New submitter andyjl writes: The software industry lost one of its pioneers on Tuesday, January 20, 2016 when Ed Yourdon died from post-operative complications. Ed was a pioneer of Structured Programming methodologies, and was a prodigious author of software-related books, including topics such as "death march" projects, and the problems of Y2K. He was also a personal friend and fellow forensic software analyst specializing in the analysis of failed software development projects and the lack of software development disciplines. He once told me that he read a item on the Internet (which I cannot find) that said, "whenever a programmer writes a GOTO statement, somewhere a Yourdon dies." I am forced to conclude that one of you programmers out there did indeed write a GOTO statement on Tuesday and I want to know who it was. Look at what you did! Did you really have to use a GOTO? Adds reader theodp: Yourdon was a successful author, whose Slashdot-reviewed books included Rise and Resurrection of the American Programmer, Death March: The Complete Software Developer's Guide to Surviving "Mission Impossible" Projects, Byte Wars: The Impact of September 11 on Information Technology, and Outsourcing: Competing in the Global Productivity Race. Yourdon's Time Bomb 2000!: What the Year 2000 Computer Crisis Means to You!, written with daughter Jennifer, was a Y2K best-seller.
Programming

Rust 1.6 Released (rust-lang.org) 75

An anonymous reader writes: The Rust team has announced the release of version 1.6 of their programming language. The biggest new feature is that libcore — the Rust core library — is now stable. "Rust's standard library is two-tiered: there's a small core library, libcore, and the full standard library, libstd, that builds on top of it. libcore is completely platform agnostic, and requires only a handful of external symbols to be defined. Rust's libstd builds on top of libcore, adding support for memory allocation, I/O, and concurrency. Applications using Rust in the embedded space, as well as those writing operating systems, often eschew libstd, using only libcore." Other features worth noting: Crates.io disallows wildcards for dependencies, there are a ton of stabilized APIs, timer functions that use milliseconds have been deprecated, and the parser will warn you if a failure was caused by Unicode characters that look similar but are interpreted differently.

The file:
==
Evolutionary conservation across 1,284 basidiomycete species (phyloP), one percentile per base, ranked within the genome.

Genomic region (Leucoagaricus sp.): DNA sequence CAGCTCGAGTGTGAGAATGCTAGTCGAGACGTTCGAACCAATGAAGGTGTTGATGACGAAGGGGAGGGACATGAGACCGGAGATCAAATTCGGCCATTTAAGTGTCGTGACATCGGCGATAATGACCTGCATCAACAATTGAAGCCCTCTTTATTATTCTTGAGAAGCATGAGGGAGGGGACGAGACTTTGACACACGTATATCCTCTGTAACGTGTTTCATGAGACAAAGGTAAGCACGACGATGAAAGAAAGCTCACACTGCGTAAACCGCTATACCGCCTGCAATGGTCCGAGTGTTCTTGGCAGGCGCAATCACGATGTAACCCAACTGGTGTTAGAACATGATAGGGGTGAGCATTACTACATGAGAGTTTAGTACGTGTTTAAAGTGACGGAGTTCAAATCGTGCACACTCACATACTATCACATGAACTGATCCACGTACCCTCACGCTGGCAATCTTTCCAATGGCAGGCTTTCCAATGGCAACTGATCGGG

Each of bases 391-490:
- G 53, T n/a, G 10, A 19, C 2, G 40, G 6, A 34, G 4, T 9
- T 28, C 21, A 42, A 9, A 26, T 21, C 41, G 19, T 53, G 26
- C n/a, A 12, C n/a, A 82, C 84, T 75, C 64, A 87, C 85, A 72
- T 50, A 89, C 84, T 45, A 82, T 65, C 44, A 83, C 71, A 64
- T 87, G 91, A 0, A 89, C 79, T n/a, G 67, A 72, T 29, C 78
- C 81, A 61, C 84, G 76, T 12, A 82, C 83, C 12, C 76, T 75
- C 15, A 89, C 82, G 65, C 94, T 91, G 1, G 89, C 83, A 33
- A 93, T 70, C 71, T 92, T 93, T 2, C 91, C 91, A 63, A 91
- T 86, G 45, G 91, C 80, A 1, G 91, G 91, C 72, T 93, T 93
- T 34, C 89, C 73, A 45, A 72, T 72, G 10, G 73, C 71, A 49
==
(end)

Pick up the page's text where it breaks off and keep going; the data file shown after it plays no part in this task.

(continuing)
Programming

Stephen Wolfram: No Need To Teach With 'Toy Programming Languages' Like Scratch (wolfram.com) 214

theodp writes: From Stephen Wolfram's blog post announcing the Wolfram Programming Lab: "It's a very important — and in fact transformative — moment for programming education. In the past one could use a 'toy programming language' like Scratch, or one could use a professional low-level programming language like C++ or Java. Scratch is easy to use, but is very limited. C++ or Java can ultimately do much more (though they don't have built-in knowledge), but you need to put in significant time—and get deep into the engineering details—to make programs that get beyond a toy level of functionality. With the Wolfram Language, though, it's a completely different story. Because now even beginners can write programs that do really interesting things. And the programs don't have to just be 'computer science exercises': they can be programs that immediately connect to the real world, and to what students study across the whole curriculum. Wolfram Programming Lab gives people a broad way to learn modern programming — and to acquire an incredibly valuable career-building practical skill. But it also helps develop the kind of computational thinking that's increasingly central to today's world." So, when it comes to programming education, are schools hitchIng their cart to the wrong horse?
Open Source

Developers Frustrated with GitHub Prod For Changes In Bug Reports, Transparency 99

DeveloperTech reports that a group of GitHub developers have posted an open letter, with nearly 1300 signatures, expressing dissatisfaction with GitHub's processes and policies, and in particular the site's level of transparency. A slice of the letter: "Those of us who run some of the most popular projects on GitHub feel completely ignored by you. We’ve gone through the only support channel that you have given us either to receive an empty response or even no response at all," he wrote. "We have no visibility into what has happened with our requests, or whether GitHub is working on them. Since our own work is usually done in the open and everyone has input into the process, it seems strange for us to be in the dark about one of our most important project dependencies."
Programming

Code Reviews vs. Pair Programming (mavenhive.in) 186